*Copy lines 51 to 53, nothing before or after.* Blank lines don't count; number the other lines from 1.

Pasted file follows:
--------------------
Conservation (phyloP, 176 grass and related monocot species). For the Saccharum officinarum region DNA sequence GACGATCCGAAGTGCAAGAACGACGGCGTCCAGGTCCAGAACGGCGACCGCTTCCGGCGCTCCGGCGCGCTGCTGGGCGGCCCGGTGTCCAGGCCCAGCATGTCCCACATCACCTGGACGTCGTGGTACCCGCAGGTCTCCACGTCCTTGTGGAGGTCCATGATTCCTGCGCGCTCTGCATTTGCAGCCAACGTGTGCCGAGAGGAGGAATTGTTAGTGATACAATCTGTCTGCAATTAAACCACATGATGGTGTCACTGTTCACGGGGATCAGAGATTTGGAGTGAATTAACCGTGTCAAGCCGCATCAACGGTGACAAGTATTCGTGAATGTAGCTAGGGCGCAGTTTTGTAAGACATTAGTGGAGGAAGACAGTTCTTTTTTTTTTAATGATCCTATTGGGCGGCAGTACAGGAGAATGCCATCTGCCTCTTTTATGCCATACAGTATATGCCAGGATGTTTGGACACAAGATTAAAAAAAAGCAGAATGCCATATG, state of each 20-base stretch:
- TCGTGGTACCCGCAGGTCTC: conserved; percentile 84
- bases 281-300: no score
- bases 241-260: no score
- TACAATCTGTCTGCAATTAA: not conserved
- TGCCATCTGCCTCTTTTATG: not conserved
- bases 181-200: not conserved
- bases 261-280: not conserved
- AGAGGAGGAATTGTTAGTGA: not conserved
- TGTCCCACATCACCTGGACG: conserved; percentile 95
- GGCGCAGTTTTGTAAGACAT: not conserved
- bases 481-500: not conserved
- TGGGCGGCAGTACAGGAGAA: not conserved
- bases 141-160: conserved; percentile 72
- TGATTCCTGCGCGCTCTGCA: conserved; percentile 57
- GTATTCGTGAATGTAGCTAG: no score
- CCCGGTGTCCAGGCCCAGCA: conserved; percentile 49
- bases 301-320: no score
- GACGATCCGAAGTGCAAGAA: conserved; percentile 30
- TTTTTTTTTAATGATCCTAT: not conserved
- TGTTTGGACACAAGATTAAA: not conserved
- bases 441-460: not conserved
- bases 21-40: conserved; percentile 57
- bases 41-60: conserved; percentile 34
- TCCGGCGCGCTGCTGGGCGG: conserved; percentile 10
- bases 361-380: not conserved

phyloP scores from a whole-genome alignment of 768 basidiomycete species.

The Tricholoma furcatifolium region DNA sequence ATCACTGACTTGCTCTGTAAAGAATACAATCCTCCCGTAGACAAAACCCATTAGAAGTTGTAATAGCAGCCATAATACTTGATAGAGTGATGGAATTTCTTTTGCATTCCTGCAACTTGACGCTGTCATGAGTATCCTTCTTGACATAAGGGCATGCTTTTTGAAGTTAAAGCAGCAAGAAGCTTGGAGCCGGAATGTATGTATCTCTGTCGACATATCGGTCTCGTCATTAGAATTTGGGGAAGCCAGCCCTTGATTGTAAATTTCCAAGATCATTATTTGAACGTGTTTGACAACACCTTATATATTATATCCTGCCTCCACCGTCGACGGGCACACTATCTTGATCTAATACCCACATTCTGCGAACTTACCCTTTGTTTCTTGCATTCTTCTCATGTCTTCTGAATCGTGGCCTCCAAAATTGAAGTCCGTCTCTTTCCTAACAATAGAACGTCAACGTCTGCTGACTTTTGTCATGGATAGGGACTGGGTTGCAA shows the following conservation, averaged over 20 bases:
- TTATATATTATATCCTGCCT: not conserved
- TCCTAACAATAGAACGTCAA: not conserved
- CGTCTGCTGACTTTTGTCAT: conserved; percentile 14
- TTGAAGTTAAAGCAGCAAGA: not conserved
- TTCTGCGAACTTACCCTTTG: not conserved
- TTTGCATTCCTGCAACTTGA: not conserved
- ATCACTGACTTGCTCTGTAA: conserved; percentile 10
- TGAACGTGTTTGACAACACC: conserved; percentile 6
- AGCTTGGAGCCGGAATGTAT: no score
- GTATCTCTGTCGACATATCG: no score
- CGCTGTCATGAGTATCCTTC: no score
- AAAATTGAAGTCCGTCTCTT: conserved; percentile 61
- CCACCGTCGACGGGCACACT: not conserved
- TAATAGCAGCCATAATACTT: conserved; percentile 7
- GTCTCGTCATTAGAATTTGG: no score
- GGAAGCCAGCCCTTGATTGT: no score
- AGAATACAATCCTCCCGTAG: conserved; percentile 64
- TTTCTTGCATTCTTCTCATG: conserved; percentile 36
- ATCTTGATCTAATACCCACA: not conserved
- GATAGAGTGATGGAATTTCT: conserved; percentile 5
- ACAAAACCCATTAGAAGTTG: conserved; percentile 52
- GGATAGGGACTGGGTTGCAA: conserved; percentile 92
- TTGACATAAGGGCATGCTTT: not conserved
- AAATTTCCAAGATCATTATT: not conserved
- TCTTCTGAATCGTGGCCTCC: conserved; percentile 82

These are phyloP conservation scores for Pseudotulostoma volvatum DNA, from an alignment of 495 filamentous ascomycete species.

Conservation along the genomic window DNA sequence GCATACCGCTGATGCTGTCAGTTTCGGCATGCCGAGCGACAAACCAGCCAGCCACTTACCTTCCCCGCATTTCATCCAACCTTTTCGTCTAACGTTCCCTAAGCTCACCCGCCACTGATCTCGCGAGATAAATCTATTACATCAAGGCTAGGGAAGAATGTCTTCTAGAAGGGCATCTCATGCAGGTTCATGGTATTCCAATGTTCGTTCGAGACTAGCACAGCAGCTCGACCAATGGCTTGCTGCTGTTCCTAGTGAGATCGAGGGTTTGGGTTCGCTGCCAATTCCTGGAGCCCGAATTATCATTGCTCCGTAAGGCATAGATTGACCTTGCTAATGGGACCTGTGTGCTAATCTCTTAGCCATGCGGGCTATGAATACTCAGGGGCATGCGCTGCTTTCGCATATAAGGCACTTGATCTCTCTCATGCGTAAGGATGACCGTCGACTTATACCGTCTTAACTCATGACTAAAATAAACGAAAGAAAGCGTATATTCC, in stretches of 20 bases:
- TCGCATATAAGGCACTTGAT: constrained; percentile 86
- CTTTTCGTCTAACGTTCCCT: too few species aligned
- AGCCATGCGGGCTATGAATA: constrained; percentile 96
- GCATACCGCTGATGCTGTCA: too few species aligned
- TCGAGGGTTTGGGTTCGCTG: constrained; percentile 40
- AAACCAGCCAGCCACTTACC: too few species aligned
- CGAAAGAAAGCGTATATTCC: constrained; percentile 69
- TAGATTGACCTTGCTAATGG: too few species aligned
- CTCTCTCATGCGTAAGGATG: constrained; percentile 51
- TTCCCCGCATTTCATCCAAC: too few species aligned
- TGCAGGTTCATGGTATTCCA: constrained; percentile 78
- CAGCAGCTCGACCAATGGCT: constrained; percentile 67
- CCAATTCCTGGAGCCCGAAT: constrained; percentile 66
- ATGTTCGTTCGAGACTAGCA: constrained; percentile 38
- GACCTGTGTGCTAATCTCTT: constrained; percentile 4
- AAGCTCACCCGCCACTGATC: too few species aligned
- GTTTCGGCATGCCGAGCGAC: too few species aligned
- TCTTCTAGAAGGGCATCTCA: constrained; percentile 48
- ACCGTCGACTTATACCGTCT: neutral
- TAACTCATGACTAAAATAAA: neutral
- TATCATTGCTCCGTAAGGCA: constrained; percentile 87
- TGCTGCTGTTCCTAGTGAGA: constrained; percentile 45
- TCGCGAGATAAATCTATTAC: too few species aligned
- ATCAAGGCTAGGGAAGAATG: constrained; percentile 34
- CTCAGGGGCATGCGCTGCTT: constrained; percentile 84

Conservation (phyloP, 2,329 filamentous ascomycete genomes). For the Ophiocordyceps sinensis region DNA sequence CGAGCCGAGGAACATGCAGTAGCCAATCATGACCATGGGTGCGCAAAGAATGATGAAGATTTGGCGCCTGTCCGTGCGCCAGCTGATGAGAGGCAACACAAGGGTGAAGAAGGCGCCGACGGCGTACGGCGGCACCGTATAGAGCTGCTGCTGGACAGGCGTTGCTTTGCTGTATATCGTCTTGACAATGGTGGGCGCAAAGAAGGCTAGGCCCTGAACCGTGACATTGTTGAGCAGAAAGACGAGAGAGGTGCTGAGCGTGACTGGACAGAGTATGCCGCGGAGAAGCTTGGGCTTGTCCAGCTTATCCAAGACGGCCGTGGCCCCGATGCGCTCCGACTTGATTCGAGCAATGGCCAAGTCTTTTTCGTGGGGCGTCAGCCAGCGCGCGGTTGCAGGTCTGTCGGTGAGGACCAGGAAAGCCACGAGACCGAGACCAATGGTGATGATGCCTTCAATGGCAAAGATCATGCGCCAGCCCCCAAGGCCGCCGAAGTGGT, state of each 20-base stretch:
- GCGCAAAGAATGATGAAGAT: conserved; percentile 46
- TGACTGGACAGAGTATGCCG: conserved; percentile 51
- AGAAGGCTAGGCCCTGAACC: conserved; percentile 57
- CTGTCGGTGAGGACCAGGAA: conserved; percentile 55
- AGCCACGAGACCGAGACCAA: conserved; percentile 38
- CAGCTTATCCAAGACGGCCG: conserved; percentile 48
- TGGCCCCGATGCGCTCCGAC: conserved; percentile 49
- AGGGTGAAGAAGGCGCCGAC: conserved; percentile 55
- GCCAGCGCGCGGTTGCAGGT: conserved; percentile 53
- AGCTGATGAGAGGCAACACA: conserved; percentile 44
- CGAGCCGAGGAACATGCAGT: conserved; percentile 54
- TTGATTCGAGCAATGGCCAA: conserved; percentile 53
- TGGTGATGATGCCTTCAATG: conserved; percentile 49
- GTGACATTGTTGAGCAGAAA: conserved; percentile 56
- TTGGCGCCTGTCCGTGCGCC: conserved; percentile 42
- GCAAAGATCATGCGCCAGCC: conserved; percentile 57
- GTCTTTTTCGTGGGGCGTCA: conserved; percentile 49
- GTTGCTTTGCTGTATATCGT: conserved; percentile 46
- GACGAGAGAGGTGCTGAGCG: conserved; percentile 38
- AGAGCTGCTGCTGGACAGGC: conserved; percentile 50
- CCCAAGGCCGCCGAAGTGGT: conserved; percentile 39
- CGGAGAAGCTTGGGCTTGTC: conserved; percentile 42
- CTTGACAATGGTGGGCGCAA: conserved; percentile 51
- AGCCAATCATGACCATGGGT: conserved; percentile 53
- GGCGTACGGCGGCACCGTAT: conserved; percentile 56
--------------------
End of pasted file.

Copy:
- TTGACATAAGGGCATGCTTT: not conserved
- AAATTTCCAAGATCATTATT: not conserved
- TCTTCTGAATCGTGGCCTCC: conserved; percentile 82